Harrison Ewing - 2020 Gala Honoree



Pendragon Theatre is proud to announced long time actor and director Harrison Ewing as this year's honoree at our Annual Summer Gala. Ewing has performed and/or directed  in over 30 productions at the theatre since he first joined the ranks in 1985.  Productions include Arcadia, Dolls House, What the Butler SawMarvin's Room, True West and Imaginary Invalid to name a few.  

This is the second year the theatre has named an honoree as part of its gala. Last year's honoree was actor, storyteller and founding member Fran Yardley.

"We are very excited to honor Harrison Ewing for his decades as a Pendragon artist from the first inception of the theatre in the late 1970's to his performance in Arcadia in 2015.  Throughout all these years and scores of productions, he has embodied the Pendragon legacy of excellence in theatrical arts.  Harrison's professionalism and creative approach is a model for the next generation of theatre artists.  We are proud to be able to honor a valued professional who has devoted a lifetime of artistry to Pendragon Theatre." - Pendragon's Artistic Director, Kimberley Bouchard, 

Ewing's first encounter dates back to the roots of Pendragon Theatre over 40 years ago.

 "I suppose, like many actors in those days, I found myself in New York City in the mid-70s.  Off-Off Broadway, I was working with Gray McKee and David McKenna in a production of Joe Orton's What the Butler Saw. We had lost the actor playing the character Geraldine and replaced her with a young woman who was, I believe, a recent graduate of the University of Virginia. This was Susan Neal (then McVeigh)," eventual co-founder, with her husband Bob Petty, of Pendragon Theatre. 

"During a fairly respectable run at the Nat Horne Theatre on 42nd Street," Ewing continues, "this Enterplay production had a fateful tour to the North Country. Tom Brooks who was playing Dr. Rance had a connection with the Adirondack Mountain School in Long Lake. The Head Master  there, Elliott Verner, and Bob Petty, who ran the theatre program, were welcoming and extremely helpful in facilitating this adventure. The following summer David McKenna took a production to the school with other New York actors and I believe it was the summer after that, 1978, when Enterplay had it's first summer season in rotating repertory at the Adirondack Mountain School. The company then included Gray McKee, Michael Howard,  Richard Kay, Bob Petty, Susan McVeigh (Neal), Dawn Couch and Anita Montgomery."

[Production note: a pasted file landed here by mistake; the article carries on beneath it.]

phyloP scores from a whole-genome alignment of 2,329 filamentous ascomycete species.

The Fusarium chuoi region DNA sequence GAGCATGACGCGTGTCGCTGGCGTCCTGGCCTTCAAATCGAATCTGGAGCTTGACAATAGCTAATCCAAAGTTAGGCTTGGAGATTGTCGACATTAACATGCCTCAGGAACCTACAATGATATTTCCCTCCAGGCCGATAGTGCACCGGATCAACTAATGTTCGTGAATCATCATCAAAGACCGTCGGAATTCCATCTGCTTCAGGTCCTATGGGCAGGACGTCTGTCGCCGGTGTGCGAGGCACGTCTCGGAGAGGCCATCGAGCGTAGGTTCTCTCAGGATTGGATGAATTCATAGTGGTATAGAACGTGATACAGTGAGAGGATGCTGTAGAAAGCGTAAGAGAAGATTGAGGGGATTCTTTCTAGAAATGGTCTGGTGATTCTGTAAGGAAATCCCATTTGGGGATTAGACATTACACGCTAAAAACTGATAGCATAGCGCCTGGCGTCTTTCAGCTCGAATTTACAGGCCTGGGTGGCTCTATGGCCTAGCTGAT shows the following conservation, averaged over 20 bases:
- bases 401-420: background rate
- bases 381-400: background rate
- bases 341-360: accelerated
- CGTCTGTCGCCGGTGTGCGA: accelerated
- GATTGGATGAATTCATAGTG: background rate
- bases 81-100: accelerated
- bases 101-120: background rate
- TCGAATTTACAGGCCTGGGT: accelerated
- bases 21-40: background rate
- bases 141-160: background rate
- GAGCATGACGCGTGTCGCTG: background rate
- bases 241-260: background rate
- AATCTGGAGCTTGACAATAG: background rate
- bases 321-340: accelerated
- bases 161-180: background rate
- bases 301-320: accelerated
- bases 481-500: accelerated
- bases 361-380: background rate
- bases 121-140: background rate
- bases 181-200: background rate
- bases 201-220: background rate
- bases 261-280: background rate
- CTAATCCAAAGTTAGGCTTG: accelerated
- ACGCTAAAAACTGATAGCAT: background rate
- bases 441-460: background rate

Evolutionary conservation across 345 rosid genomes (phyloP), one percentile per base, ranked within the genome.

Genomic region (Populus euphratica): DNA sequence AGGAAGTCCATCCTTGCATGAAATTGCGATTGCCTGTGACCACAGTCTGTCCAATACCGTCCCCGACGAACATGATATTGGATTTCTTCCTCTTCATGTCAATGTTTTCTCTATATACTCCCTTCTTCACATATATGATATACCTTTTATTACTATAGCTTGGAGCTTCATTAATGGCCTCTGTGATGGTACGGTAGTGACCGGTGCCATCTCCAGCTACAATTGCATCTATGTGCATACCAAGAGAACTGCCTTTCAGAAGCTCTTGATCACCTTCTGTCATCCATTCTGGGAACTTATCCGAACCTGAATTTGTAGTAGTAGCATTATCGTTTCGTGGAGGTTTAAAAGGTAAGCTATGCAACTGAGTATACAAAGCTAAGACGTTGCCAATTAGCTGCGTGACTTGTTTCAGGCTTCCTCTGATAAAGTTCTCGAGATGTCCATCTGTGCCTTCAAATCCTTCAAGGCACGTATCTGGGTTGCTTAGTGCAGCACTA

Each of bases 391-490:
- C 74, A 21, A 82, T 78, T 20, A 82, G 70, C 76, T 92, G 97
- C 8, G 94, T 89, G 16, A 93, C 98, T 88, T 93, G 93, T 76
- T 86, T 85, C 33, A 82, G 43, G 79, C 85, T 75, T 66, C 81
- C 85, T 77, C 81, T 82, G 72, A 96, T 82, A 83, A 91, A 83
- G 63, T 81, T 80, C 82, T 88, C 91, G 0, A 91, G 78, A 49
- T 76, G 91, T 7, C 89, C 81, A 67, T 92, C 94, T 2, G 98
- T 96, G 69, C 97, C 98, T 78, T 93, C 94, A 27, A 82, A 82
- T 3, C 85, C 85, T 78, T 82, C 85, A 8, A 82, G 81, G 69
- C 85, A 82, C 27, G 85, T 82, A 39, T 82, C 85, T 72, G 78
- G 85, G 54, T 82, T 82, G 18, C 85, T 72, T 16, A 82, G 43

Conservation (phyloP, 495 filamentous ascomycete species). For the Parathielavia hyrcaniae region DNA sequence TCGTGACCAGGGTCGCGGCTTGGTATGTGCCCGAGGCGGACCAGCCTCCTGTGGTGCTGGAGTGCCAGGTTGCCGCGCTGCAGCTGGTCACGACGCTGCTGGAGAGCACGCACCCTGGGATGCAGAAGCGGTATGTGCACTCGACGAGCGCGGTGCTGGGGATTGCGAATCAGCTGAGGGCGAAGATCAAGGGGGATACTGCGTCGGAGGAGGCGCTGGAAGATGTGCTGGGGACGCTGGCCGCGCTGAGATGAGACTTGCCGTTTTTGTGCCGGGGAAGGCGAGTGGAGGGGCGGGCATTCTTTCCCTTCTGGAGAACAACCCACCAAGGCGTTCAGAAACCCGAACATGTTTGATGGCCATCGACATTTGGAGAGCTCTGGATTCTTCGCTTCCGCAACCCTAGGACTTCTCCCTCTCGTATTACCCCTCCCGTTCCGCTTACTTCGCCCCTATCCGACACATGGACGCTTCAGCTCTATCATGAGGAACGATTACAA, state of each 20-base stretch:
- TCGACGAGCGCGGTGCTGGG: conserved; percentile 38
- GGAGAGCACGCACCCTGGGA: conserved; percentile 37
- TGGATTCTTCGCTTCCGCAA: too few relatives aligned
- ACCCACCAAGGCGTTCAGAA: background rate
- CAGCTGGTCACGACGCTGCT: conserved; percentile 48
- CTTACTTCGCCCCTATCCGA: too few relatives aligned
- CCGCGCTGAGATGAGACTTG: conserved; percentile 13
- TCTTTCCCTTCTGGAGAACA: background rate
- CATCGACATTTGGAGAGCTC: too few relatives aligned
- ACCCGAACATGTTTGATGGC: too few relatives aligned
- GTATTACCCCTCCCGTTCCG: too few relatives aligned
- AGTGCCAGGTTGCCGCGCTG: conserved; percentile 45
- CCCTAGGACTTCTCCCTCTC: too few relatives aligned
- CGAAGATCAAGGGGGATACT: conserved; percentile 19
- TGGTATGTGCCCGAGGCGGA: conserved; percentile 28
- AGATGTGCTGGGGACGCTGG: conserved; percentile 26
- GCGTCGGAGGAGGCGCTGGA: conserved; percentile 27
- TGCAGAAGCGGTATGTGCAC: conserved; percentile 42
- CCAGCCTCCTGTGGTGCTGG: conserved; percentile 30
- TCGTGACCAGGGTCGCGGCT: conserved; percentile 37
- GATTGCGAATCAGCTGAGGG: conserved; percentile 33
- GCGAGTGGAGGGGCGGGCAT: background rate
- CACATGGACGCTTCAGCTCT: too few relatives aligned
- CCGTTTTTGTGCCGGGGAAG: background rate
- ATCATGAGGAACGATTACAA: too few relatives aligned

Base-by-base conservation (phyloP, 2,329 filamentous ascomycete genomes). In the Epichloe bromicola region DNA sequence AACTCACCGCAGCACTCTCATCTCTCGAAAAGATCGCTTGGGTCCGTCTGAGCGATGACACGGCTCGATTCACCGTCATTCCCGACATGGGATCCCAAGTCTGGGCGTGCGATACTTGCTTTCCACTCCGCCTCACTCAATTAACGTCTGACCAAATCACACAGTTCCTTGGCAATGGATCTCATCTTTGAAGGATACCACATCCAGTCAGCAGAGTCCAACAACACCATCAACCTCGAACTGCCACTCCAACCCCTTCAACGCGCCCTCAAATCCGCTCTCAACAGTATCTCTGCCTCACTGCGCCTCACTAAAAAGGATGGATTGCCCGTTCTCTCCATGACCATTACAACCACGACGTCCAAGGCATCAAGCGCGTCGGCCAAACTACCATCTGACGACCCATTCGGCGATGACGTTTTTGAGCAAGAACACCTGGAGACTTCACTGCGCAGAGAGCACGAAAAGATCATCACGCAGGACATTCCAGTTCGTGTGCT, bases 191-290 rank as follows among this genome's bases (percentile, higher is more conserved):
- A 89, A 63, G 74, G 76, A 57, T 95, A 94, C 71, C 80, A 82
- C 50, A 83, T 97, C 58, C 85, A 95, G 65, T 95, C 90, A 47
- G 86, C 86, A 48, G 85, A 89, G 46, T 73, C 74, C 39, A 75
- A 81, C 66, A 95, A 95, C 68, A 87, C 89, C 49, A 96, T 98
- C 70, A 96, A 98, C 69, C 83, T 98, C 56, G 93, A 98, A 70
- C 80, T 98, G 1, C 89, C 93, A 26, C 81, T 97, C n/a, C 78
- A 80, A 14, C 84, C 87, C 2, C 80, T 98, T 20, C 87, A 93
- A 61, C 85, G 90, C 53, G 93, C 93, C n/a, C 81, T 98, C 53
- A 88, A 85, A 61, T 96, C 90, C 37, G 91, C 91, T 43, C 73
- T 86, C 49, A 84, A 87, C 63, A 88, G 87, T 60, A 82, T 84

Interestingly, following the first summer season in Long Lake, Gray McKee directed Bob and Susan in a production of Macbeth at Adirondack Mountain School. Bob played the king and Susan his lady, and Ewing attributes this to their becoming romantically involved.  This was followed by 3 more summer repertory seasons in Long Lake and a December interlude with productions of Dracula and Who's Happy Now in Saranac Lake. The following summer (1981) Enterplay produced a number of shows in rotating repertory at what is now the Lake Placid Center for the Arts.  This was Enterplay's final season and  an overlap year in that Bob and Susan had already done the initial productions of what would become Pendragon in Saranac Lake.  The first of those Pendragon productions being Street Car Named Desire with last year's honoree, Fran Yardley.

Ewing kept in touch, but was not fully engaged in the North Country and Pendragon for a few years. "At one point, Anita Montgomery and I attended  Bob and Susan's wedding in their apartment over the Main St. theatre [in downtown Saranac Lake] which had become Pendragon's home, thanks to Elliott Verner, the former Headmaster from Long Lake who was the Main St. building landlord."  This location is currently the home of the S'LOVE Health Club.

In 1984, Petty and Neal asked Ewing to come to Saranac Lake to direct them in a production of Educating Rita.  Adrienne Ratigan was the stage manager  for this production.  Ewing and Ratigan met and were married the following year, and he moved to Saranac Lake full time.  This was the beginning of an influx of actors from New York and Boston and two years later, in 1986, Pendragon moved into its current location.

Ewing currently lives in the woods of Franklin Falls with his wife, Sylvia Hough, who he also met during a Pendragon production, and a multitude of their "wooly, four footed children."  In addition to working at Pendragon, he was a 24 year employee at Adirondack ARC.